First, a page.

|US6967154||Aug 26, 2002||Nov 22, 2005||Micron Technology, Inc.||Enhanced atomic layer deposition|
|US6970370||Jun 21, 2002||Nov 29, 2005||Micron Technology, Inc.||Ferroelectric write once read only memory for archival storage|
|US6979855||Jan 27, 2004||Dec 27, 2005||Micron Technology, Inc.||High-quality praseodymium gate dielectrics|
|US7026694||Aug 31, 2004||Apr 11, 2006||Micron Technology, Inc.||Lanthanide doped TiOx dielectric films by plasma oxidation|
|US7045430||May 2, 2002||May 16, 2006||Micron Technology Inc.||Atomic layer-deposited LaAlO3 films for gate dielectrics|
|US7049192||Jun 24, 2003||May 23, 2006||Micron Technology, Inc.||Lanthanide oxide / hafnium oxide dielectrics|
|US7101813||Dec 4, 2002||Sep 5, 2006||Micron Technology Inc.||Atomic layer deposited Zr-Sn-Ti-O films|
|US7129553||Aug 31, 2004||Oct 31, 2006||Micron Technology, Inc.||Lanthanide oxide/hafnium oxide dielectrics|
|US7169673||Jun 9, 2005||Jan 30, 2007||Micron Technology, Inc.||Atomic layer deposited nanolaminates of HfO2/ZrO2 films as gate dielectrics|
|US7399666||Feb 15, 2005||Jul 15, 2008||Micron Technology, Inc.||Atomic layer deposition of Zr3N4/ZrO2 films as gate dielectrics|
|US7423311||Jul 26, 2006||Sep 9, 2008||Micron Technology, Inc.||Atomic layer deposition of Zr3N4/ZrO2 films as gate dielectrics|
|US7498247||Feb 23, 2005||Mar 3, 2009||Micron Technology, Inc.||Atomic layer deposition of Hf3N4/HfO2 films as gate dielectrics|
|US7508648||Feb 8, 2005||Mar 24, 2009||Micron Technology, Inc.||Atomic layer deposition of Dy doped HfO2 films as gate dielectrics|
|US7510983||Jun 14, 2005||Mar 31, 2009||Micron Technology, Inc.||Iridium/zirconium oxide structure|
|US7511326||Apr 19, 2007||Mar 31, 2009||Micron Technology, Inc.||ALD of amorphous lanthanide doped TiOx films|
|US7662729||Apr 28, 2005||Feb 16, 2010||Micron Technology, Inc.||Atomic layer deposition of a ruthenium layer to a lanthanide oxide dielectric layer|
|US7670646||Jan 5, 2007||Mar 2, 2010||Micron Technology, Inc.||Methods for atomic-layer deposition|
|US7687409||Mar 29, 2005||Mar 30, 2010||Micron Technology, Inc.||Atomic layer deposited titanium silicon oxide films|
|US7687848||Jul 31, 2006||Mar 30, 2010||Micron Technology, Inc.||Memory utilizing oxide-conductor nanolaminates|
|US7700989||Dec 1, 2006||Apr 20, 2010||Micron Technology, Inc.||Hafnium titanium oxide films|
|US7709402||Feb 16, 2006||May 4, 2010||Micron Technology, Inc.||Conductive layers for hafnium silicon oxynitride films|
|US7719065||Aug 29, 2005||May 18, 2010||Micron Technology, Inc.||Ruthenium layer for a dielectric layer containing a lanthanide oxide|
|US7727905||Jul 26, 2006||Jun 1, 2010||Micron Technology, Inc.||Zirconium-doped tantalum oxide films|
|US7728626||Sep 5, 2008||Jun 1, 2010||Micron Technology, Inc.||Memory utilizing oxide nanolaminates|
|US7754618||May 8, 2008||Jul 13, 2010||Micron Technology, Inc.||Method of forming an apparatus having a dielectric containing cerium oxide and aluminum oxide|
|US7759747||Aug 31, 2006||Jul 20, 2010||Micron Technology, Inc.||Tantalum aluminum oxynitride high-κ dielectric|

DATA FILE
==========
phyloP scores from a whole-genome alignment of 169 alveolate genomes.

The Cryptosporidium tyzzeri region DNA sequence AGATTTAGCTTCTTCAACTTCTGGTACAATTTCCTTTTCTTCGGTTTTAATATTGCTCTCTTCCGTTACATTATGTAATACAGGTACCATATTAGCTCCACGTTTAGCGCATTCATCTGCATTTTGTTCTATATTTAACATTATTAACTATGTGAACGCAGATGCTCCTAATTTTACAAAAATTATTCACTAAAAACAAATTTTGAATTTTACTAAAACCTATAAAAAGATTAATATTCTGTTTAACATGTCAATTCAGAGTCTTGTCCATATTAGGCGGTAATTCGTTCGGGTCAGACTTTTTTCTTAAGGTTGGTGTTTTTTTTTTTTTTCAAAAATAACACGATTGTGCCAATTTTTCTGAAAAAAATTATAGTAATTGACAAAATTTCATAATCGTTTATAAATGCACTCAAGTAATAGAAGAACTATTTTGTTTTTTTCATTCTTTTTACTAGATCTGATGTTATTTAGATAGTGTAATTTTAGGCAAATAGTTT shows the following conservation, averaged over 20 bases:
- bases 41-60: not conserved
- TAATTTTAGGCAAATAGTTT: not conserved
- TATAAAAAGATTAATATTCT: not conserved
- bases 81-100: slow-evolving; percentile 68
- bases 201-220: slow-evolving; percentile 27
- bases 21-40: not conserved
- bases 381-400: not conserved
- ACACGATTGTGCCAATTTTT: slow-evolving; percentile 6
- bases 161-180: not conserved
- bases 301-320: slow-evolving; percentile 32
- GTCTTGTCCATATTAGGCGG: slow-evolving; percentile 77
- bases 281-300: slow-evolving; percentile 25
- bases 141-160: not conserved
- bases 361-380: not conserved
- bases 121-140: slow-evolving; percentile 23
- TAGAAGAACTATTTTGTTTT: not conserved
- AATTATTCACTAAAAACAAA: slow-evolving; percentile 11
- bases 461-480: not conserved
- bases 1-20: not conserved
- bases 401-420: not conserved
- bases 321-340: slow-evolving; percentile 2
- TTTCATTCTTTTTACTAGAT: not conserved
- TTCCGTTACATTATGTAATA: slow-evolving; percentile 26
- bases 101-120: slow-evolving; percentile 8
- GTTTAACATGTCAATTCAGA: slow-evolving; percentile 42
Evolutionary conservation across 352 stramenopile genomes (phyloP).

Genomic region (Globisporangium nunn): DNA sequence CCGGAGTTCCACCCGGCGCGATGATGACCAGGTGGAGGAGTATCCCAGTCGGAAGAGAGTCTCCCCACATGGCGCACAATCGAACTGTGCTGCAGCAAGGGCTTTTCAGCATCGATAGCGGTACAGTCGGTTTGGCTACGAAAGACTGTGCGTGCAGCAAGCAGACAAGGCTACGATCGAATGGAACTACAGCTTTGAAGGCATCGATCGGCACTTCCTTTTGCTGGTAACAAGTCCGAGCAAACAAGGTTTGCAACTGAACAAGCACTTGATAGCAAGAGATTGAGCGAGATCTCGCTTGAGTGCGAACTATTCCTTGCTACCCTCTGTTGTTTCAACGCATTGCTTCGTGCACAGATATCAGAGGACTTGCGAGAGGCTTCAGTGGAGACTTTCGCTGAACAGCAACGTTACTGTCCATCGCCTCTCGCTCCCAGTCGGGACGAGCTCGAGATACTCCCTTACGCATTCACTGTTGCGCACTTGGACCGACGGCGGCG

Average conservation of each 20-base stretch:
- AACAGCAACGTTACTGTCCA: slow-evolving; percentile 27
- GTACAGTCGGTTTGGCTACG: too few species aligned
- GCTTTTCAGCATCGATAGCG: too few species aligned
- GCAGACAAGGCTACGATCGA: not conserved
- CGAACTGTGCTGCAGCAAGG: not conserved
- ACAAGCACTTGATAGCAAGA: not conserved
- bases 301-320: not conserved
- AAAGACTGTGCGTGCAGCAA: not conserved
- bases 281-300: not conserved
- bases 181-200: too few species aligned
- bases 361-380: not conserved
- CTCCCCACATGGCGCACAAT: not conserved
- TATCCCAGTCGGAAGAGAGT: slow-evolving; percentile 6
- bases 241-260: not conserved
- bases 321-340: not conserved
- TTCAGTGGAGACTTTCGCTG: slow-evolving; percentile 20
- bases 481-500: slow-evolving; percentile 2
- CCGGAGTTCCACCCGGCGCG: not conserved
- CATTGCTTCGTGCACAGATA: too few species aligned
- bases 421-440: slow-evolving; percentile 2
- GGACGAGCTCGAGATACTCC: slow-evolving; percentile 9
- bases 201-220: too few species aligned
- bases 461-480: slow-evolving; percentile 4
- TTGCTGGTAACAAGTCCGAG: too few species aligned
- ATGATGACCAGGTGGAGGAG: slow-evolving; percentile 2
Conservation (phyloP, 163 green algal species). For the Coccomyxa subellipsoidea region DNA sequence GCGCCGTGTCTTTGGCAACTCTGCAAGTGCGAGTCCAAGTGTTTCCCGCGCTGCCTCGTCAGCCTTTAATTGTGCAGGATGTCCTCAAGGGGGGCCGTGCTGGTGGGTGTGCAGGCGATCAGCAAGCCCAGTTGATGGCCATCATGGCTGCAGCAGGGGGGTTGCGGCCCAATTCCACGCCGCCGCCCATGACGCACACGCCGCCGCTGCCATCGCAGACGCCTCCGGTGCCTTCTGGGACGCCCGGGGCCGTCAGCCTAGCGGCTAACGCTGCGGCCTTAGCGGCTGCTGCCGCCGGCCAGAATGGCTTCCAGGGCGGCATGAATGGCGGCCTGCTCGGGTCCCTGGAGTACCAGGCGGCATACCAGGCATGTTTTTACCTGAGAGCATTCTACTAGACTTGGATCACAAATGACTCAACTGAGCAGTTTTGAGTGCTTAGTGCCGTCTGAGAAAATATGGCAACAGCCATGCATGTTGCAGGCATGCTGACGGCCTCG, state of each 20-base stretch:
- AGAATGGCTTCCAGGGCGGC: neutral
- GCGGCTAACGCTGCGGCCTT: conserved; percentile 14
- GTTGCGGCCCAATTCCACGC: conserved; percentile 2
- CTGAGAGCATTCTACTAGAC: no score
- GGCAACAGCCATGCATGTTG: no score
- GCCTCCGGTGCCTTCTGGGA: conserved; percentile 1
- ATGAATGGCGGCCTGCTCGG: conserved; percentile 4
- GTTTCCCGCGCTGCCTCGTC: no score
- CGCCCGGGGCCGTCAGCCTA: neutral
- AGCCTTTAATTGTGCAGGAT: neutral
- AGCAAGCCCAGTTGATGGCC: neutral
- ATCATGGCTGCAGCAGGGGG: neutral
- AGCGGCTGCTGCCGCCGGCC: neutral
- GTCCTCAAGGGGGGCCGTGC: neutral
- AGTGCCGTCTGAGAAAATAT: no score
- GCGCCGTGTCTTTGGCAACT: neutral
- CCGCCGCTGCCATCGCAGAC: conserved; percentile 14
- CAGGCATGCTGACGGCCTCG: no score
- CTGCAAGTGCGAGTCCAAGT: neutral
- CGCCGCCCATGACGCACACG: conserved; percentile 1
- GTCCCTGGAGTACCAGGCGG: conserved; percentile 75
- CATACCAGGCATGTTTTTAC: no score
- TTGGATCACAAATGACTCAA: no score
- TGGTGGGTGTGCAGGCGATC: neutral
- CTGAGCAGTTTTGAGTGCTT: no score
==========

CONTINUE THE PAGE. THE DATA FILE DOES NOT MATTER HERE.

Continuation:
|US7776762||Dec 8, 2006||Aug 17, 2010||Micron Technology, Inc.||Zirconium-doped tantalum oxide films|
|US7776765||Aug 31, 2006||Aug 17, 2010||Micron Technology, Inc.||Tantalum silicon oxynitride high-k dielectrics and metal gates|
|US7804144||Jul 21, 2008||Sep 28, 2010||Micron Technology, Inc.||Low-temperature grown high quality ultra-thin CoTiO3 gate dielectrics|
|US7863667||Aug 26, 2005||Jan 4, 2011||Micron Technology, Inc.||Zirconium titanium oxide films|
|US7867919||Dec 8, 2006||Jan 11, 2011||Micron Technology, Inc.||Method of fabricating an apparatus having a lanthanum-metal oxide dielectric layer|
|US7872291||Sep 17, 2007||Jan 18, 2011||Round Rock Research, Llc||Enhanced atomic layer deposition|
|US7902582||May 21, 2009||Mar 8, 2011||Micron Technology, Inc.||Tantalum lanthanide oxynitride films|
|US7915174||Jul 22, 2008||Mar 29, 2011||Micron Technology, Inc.||Dielectric stack containing lanthanum and hafnium|
|US7960803||Jan 26, 2009||Jun 14, 2011||Micron Technology, Inc.||Electronic device having a hafnium nitride and hafnium oxide film|
|US8022448 *||Oct 5, 2010||Sep 20, 2011||Skyworks Solutions, Inc.||Apparatus and methods for evaporation including test wafer holder|
|US8030725 *||Oct 5, 2010||Oct 4, 2011||Skyworks Solutions, Inc.||Apparatus and methods for detecting evaporation conditions|
|US8067794||May 3, 2010||Nov 29, 2011||Micron Technology, Inc.||Conductive layers for hafnium silicon oxynitride films|
|US8102013||Mar 10, 2009||Jan 24, 2012||Micron Technology, Inc.||Lanthanide doped TiOx films|
|US8481344||Jul 8, 2011||Jul 9, 2013||Skyworks Solutions, Inc.||Methods of evaporating metal onto a semiconductor wafer in a test wafer holder|
|US8546205||Jul 19, 2011||Oct 1, 2013||Skyworks Solutions, Inc.||Detecting a deposition condition|
|US8785312||Nov 28, 2011||Jul 22, 2014||Micron Technology, Inc.||Conductive layers for hafnium silicon oxynitride|
|US20040110348 *||Dec 4, 2002||Jun 10, 2004||Micron Technology, Inc.||Atomic layer deposited Zr-Sn-Ti-O films using TiI4|